I love edible flowers! They are the best decoration for many dishes.
My most favorite ones are:
Nasturtiums (they are prolific)
Lemon rose geranium leaves and flowers as garni
Rose petals (rose petal sorbet is one of my favorites)
I didn't know b. buttons were edible. I was going to have my kids plant these as their first go at gardening because the package said they grow so well. It's great to know I can also use them in cooking!
I love edible flowers too. Only trouble is, when I serve them to many others, they pick them tenderly out because "they're so pretty." Pretty and delicious, dears!
Like Papa, I love roses in all kinds of things (my wedding cake had an edible garnish of drifts of rose petals!). Lavender... I've made lavender ice cream, and I'm also very fond of doing up a sort of pastry tart with lavender-seasoned apples or pears or peaches -- mm.
Any sort of violet-y thing is good, and lovely in spring salad -- wild violets, the johnnies, or pansies. Also great on cakes or chocolates, of course.
Chive blossoms, ripped into their individual florets, are a marvellous savoury garnish.
Nasturtiums likewise -- spicy!
Unopened or half-opened day lily buds are great too. They're a bit more substantial than most flowers, with a sweet green flavour, excellent in salad, or dropped into a light soup in the last few moments.
Oh -- and leave us not forget the elderflower -- fresh, in elderflower fritters or pancakes. Dried, they give a beautiful elusive perfume to a quick simple white cake. I just make sure they're free of stems, and throw a couple of tablespoons right in.
Sweet woodruff blossoms are very pretty, and of course have that wonderful vanilla flavour, but I find that they're best used as a garnish, and strained out of anything they're actually meant to flavour; they have a strangely "hairy" quality.
Flowers you might not know are edible,and beautiful,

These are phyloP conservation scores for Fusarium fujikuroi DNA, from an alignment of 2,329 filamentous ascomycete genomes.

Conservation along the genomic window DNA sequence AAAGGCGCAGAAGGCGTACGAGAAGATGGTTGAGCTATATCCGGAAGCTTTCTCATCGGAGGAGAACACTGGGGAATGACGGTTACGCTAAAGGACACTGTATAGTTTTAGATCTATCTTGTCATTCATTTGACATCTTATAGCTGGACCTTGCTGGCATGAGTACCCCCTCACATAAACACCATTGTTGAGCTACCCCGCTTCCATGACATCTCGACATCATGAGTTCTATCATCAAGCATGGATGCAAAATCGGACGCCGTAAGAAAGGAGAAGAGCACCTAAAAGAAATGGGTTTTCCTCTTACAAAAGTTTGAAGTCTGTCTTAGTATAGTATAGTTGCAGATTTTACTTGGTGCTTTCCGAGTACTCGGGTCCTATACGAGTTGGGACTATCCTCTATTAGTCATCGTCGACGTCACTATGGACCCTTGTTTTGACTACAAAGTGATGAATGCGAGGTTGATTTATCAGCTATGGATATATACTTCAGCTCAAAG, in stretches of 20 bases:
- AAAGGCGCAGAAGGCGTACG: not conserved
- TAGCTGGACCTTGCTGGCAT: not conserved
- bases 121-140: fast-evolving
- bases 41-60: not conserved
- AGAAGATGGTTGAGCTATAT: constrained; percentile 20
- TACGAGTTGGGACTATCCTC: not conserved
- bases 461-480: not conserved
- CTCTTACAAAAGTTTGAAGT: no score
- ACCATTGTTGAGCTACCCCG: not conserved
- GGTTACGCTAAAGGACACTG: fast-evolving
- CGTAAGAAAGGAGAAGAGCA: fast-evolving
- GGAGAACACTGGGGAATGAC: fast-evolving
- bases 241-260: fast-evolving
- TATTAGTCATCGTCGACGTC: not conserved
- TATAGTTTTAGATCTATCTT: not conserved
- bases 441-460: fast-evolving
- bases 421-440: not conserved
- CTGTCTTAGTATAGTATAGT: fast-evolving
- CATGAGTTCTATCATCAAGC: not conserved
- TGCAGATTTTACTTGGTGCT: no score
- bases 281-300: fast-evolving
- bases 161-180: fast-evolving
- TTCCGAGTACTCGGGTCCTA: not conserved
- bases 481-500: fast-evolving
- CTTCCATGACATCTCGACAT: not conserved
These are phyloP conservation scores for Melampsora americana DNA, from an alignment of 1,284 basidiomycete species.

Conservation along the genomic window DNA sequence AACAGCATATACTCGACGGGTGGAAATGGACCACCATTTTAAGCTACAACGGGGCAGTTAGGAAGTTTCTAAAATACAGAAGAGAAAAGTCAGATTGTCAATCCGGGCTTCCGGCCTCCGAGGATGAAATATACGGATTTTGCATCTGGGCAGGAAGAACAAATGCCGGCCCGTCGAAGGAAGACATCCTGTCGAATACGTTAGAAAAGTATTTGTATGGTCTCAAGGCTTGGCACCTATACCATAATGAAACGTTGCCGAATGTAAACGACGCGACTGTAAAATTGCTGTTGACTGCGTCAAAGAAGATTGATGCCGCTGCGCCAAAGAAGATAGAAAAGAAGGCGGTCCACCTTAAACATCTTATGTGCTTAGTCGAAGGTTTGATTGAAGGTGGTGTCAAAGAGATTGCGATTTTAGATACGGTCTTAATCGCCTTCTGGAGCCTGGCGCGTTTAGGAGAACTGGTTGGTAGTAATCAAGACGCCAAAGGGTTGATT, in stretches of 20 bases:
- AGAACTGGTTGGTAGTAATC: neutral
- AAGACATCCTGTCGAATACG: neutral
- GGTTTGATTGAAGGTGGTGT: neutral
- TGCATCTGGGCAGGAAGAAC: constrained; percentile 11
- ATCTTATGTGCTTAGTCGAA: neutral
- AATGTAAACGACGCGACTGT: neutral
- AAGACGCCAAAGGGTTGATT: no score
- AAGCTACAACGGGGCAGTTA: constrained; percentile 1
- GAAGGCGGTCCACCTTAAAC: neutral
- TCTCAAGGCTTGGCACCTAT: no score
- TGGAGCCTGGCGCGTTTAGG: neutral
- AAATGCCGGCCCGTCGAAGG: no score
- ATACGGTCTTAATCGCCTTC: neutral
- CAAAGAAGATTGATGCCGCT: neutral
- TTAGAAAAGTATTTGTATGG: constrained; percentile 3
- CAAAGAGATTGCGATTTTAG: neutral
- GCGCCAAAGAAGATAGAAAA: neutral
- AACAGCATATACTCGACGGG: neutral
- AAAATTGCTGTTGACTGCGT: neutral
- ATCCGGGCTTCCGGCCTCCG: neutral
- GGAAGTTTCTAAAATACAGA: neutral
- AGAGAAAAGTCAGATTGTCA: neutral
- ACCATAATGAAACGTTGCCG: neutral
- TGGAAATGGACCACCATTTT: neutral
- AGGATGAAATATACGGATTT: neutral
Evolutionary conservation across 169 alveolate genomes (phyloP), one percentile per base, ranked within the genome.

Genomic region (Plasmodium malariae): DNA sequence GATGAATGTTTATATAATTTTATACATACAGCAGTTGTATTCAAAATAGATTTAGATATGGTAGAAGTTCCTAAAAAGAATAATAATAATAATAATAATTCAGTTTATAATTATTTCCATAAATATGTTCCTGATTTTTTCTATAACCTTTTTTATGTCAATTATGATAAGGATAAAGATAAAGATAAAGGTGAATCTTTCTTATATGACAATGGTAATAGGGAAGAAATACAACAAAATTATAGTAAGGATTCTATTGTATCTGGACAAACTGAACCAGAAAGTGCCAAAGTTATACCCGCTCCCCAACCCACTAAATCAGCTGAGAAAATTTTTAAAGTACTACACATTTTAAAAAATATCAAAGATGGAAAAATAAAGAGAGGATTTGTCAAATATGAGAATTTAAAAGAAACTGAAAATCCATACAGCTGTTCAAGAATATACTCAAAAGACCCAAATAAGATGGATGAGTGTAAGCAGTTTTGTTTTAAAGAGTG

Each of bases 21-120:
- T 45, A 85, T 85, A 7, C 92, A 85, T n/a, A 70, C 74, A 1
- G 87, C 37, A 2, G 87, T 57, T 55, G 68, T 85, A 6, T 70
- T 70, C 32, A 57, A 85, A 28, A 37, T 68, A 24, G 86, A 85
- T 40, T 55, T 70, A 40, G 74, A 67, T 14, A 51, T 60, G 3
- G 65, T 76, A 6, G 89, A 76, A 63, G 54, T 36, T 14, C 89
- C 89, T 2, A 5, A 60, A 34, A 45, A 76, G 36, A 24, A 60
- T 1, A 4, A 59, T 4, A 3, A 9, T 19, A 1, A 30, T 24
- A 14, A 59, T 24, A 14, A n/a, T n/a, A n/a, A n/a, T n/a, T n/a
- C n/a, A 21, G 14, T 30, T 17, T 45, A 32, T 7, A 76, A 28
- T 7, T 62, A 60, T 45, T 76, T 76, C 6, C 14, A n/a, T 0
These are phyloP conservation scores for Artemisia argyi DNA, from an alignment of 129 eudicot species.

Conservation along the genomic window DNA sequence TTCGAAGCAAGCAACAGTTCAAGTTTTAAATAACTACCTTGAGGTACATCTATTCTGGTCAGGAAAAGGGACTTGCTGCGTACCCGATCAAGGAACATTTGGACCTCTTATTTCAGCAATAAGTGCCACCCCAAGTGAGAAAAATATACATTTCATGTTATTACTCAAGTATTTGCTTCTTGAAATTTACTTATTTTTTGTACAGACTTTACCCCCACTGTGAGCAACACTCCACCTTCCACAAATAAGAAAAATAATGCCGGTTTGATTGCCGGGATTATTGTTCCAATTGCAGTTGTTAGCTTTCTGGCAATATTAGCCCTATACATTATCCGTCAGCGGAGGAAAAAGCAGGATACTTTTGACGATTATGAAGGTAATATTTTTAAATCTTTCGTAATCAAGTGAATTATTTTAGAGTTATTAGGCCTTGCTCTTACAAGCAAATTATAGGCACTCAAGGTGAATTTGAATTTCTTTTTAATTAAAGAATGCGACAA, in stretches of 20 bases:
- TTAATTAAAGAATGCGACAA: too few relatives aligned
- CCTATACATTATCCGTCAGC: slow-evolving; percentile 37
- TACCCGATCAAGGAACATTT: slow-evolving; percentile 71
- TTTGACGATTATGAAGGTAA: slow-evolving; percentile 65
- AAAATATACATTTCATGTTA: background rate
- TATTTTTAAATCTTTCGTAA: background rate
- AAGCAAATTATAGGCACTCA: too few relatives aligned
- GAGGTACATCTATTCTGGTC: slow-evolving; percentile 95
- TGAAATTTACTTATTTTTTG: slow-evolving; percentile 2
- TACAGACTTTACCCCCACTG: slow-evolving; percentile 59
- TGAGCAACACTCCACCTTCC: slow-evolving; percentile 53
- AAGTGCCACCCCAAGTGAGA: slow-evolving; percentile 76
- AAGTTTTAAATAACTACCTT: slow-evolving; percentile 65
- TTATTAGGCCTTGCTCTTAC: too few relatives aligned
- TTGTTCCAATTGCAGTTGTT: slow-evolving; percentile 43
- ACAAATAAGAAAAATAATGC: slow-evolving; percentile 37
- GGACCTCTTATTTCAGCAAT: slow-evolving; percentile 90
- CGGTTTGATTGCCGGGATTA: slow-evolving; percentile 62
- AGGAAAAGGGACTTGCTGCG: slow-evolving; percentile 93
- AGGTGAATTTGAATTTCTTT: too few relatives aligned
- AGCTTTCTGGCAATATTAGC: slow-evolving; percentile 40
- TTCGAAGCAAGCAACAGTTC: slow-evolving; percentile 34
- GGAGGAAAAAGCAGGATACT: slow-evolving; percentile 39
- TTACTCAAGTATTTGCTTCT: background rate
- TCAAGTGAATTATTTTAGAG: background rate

The flower of artichokes are a soft lavender color
The flowers of different types of beans
Chives (like said before)
Dill and even eggplant.
Jerusalem artichokes have a lovely yellow flower.
okra and salsify have white and light blue flowers
Suger snaps have a nice white and sometimes purple flower
I love the fern like foliage of asparagus or the tiny flowers on thyme,also like papa said,the scented geranium,weather lemon,rose ect are almost impossible to resist
I would say in the late 70s we started seeing zucc blossems over here,and seeing them used in culinary preparations.I have stuffed many a zucc blossem..but like anything that is hot and popular you have to pay through the nose for them now. What a shame for something that used to be discarded
What can be more romantic than eating flowers? The last time I asked this question, the person answered chocolate. But I'm holding firm to flowers.
The trouble I have is finding non-sprayed flowers for use in cooking. Despite all my combing through local farmers markets, I still haven't found a reliable source for roses. I've even offered to pay the organic farmers money but understandably, they are reluctant to trim their rosebushes for the likes of a fanatical pastry chef (I do feel like Cruella DeVille at the thought of sacrificing someone else's blooms).
Currently, I am solarizing my garden (nothing like starting from scratch) so it will be at least a few years before I can grow enough roses for use in making desserts. I can hardly wait.
I love flower-scented candies (rose jellies, mints), violet tablets. Lavender is great in desserts and savory cooking. Chop a little up and mix in with your shortbread next time. Gardenia in Jasmine tea is so fragrant, I can dance on air. People forget that it's gardenias that make Jasmine tea what it is. It's great for making infusions for syrups to flavor different things. Just try sweetening a bowl of sliced strawberries next time.
The most fun I had with tiny edible flowers was the Easter before last. I filled tiny little choux puffs with lemon curd lightened with whipped cream. Stuck a choux handle on it and placed various little edible flowers (dianthus, johnny jump ups, lavender) to make tiny little flower baskets for an afternoon tea.
Sometimes when I am in the garden and need a break, I pick the little verbena, honey suckle, rosemary or whatever tubular flower I have around to attract hummingbirds and butterflies and gently nibble on the base where the nectar is for a little treat.
In the flea market in San Jose, I've seen bundles and bundles of dried hibiscus flowers (called jamaica, pronounced ha.my.ka) sold. The vendors say that a sweetened drink is made by infusing the blossoms. It looks like cranberry juice.
But my real favorite edible flower is cauliflower. I like it more than broccoli.
French pastry chefs use crystallized flowers as cake decoration (especially candied violets). But it is also common to eat crystallized flowers as candy. And they are delicious. I think it is really hard to make good crystallized flowers though.